Thanks Randee!

  9. EclecticGeek Says:

    Had a visitor to leave this in a comment on the fibroid symptom thread. Decided to move it here with the other MRgFUS information. I did edit the contact info. They have several locations in Florida. This is their website:
    http://universitymri.com/index.html

    christine: I have 6 fibroids totaling 12 cm. I will not have a hyterectomy at 44 y/o. Had two miscarriages. Found this on the internet. Ultrasound treatment for fibroids. read on and hope this helps someone. I will be doing this next year sometime.
    Dear Candidate,

    Thank you very much for your recent inquiry regarding MR guided Focused Ultrasound. We welcome the opportunity to speak with you to discuss the pre-screening process. Please feel free to email me with your contact numbers.

    University Image Guided Therapy Center, an affiliate of University MRI & Diagnostic Imaging Centers located in Boca Raton, Florida, is pleased to let you know we are one of only a handful of centers across the United States offering this non-invasive FDA approved treatment for uterine fibroids. We are extremely proud that our physician was the first in the United States to perform the procedure after FDA approval and, our treating physician has performed more procedures than any other provider in the United States.

    MR guided Focused Ultrasound (MRgFUS) is a safe and effective procedure for treating symptomatic uterine fibroids. It can non-invasively target and treat uterine fibroids, using high-intensity focused ultrasound waves. The focused ultrasound energy heats the tissue in the fibroid to ensure thermal ablation. The MRI scan provides anatomic guidance to safely direct the ultrasound beam and allows real time monitoring of temperatures to ensure adequate ablation. Only the tissue at the focal point is heated and the tissue outside of the focal volume remains unaffected.

    This procedure is an alternative to surgery, hormonal treatment and Uterine Artery Embolization. MRgFUS has proven to decrease symptoms often associated with uterine fibroids such as heavy bleeding and urinary frequency. With MRgFUS, there is no hospital stay and the patient quickly returns to normal activities.

    The FDA has currently recommended that this procedure not be performed on women who desire future pregnancies. However, please note that several women who were treated with MRgFUS have conceived and delivered normal babies. Furthermore, a study is now in progress in Europe to use MRgFUS to treat fibroids and infertility. The most recent data reports that 17 women have had pregnancies after MRgFUS with 7 normal deliveries, 3 elective terminations, 6 miscarriages and 1 woman is still pregnant.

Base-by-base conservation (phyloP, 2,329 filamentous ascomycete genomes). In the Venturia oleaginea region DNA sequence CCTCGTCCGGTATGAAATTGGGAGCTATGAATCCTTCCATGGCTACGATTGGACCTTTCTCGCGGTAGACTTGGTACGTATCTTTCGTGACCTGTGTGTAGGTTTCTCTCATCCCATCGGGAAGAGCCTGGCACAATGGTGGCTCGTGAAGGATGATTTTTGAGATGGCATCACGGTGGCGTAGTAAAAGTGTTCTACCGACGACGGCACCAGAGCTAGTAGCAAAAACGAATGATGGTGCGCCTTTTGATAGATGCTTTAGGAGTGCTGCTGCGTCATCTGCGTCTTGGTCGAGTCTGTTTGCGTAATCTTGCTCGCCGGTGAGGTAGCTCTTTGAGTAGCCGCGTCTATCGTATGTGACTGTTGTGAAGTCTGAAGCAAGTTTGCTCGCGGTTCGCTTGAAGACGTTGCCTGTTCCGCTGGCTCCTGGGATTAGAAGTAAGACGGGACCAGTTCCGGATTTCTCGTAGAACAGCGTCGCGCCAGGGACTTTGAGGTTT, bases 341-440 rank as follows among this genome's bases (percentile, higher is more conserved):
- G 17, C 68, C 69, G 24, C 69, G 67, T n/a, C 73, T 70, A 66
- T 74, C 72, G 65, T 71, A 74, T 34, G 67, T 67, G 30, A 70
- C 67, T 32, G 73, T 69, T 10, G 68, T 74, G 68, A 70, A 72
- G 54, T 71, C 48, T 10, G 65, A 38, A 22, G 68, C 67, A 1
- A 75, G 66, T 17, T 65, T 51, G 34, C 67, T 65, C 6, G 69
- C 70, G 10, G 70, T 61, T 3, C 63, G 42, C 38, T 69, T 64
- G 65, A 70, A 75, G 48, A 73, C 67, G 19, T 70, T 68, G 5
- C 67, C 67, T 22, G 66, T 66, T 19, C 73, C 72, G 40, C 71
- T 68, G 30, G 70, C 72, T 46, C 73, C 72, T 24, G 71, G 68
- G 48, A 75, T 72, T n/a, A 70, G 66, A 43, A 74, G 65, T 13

We look forward to meeting with you and providing you with the highest quality health care in a comfortable, outpatient setting.

    Sincerely, Patty

    Patty Kaminski, RN
    University MRI & Diagnostic Imaging Centers
    pkaminski AT universitymri DOT com

    Thanks for the information christine!

  10. Randee Says:

    Just went through the exablate procedure last night and am feeling amazingly well. Unlike surgery where you are knocked out and in pain, my husband and I actually went out to dinner afterwards. I really didn’t expect to feel this good so soon. I was pretty hungry because I had to be on clear liquids for 2 days and not eat or drink anything the day of the procedure. They give you “conscious sedation” via iv so I was relaxed but asleep. They want you awake because you are on your stomach for 4 hours and don’t want your breathing obstructed. That sounds like long time but it goes relatively quickly with anesthesia. The treatment feels like a warm sensation with some mild cramping which not bad. Whenever I felt uncomfortable I just buzzed the anesthes. and she adjusted the meds. Anyway the overall experience was very tolerable. They took an mri immediately afterwards and I’m told thay they achieved the maximum result. So that’s encouraging. The people from the exablate company who worked alongside my own doctor were terrific. We were told that the exablate technology is being looked at now for the treatment of breast cancer tumors….. Anyway, I’ll keep postibg tonlet you know how this works out.